On the other hand, a search of a person pursuant to such a warrant has been sustained where from the nature of the described criminal activity there was probable cause to believe the persons present would be involved in that activity. It was so held as to persons in an apartment in which drugs were being sold and used, Willis v. State, 122 Ga. App. 455, 177 S.E. 2d 487, 489 (Ct. App. 1970); in a building where a gambling operation was conducted, Samuel v. State, 222 So. 2d 3 (Fla. Sup. Ct. 1969); in an apartment in which there were "pot" parties, Johnson v. State, 440 S.W. 2d 308 (Tex. Cr. App. 1969); in the first floor of specified premises where a dice game was operated, People v. Nicoletti, 60 N.Y. Misc. 2d 108, 302 N.Y.S. 2d 618 (Co. Ct. 1969).
Such a search was also upheld in State v. Pugh, 69 Ill. App. 2d 312, 217 N.E. 2d 557 (Ct. App. 1966), where the scene was an apartment in which narcotics were sold. The court referred to an Illinois statute which premits the search of any person present, either to protect the officer from attack or to prevent the disposal or concealment of any instruments, articles or things particularly described in the warrant. Reference too should be made to a Connecticut statute which in connection with gambling authorizes the search of persons present if the officer executing the warrant finds probable cause for the search. The statute was held to codify existing law in State v. Procce, 5 Conn. Cir. 637, 260 A.2d 413 (App. Div. 1969), where the search of a person in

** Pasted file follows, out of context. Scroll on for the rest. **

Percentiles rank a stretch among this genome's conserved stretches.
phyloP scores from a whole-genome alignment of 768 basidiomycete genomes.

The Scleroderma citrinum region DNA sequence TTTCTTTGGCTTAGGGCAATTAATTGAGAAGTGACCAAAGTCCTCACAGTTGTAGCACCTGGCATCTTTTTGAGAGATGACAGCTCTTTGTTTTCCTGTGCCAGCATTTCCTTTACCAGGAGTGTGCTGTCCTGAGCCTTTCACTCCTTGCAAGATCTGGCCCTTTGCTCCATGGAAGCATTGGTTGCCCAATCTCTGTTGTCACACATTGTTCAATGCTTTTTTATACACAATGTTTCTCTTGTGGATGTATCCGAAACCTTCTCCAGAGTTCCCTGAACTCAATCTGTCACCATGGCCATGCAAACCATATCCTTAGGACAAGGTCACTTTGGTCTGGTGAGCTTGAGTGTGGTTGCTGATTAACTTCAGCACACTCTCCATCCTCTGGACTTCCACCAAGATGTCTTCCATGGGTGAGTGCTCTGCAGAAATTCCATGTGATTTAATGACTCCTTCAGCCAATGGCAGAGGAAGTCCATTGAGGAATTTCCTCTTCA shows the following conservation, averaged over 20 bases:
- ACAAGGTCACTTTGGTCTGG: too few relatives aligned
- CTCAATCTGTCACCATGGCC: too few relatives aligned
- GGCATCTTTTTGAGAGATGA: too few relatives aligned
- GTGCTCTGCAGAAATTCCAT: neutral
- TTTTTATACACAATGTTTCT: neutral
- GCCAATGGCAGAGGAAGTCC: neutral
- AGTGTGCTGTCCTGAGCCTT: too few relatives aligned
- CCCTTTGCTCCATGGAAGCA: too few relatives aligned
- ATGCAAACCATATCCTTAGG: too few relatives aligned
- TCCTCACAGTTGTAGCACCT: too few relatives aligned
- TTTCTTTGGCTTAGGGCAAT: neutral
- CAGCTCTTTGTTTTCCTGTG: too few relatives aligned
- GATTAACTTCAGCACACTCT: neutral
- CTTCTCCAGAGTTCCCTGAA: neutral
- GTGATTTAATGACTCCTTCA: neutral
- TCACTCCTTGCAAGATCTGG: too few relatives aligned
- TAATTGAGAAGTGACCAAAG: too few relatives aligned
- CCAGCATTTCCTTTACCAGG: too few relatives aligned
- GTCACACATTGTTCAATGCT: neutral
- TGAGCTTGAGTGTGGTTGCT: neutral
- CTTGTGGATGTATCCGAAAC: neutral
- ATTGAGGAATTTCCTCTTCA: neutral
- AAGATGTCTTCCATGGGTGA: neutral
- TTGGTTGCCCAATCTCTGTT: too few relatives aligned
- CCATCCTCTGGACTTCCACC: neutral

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charge of the specified store at the time of the raid was sustained.*fn4
We are accordingly satisfied that the warrant before us to search any person in the specified automobile was based upon probable cause to believe such person, whether driver or passenger, would be involved in the criminal operation, and that presence in the car at the place of the criminal rendezvous satisfied the requirement for specificity in the Fourth Amendment. The warrant justified the search and seizure here involved. The trial court correctly denied the motion to suppress.
Hence it is not necessary to remand the case for hearing as to whether, wholly apart from the warrant, the officers had probable cause to arrest defendant and to search him as an incident of the arrest. Nor need we consider whether there could be a basis for the search of a person even if there were not a known basis for his arrest. Cf. State v. Romeo, 43 N.J. 188, 205-206 (1964).
The judgment of the Appellate Division is reversed and the judgment of conviction is affirmed.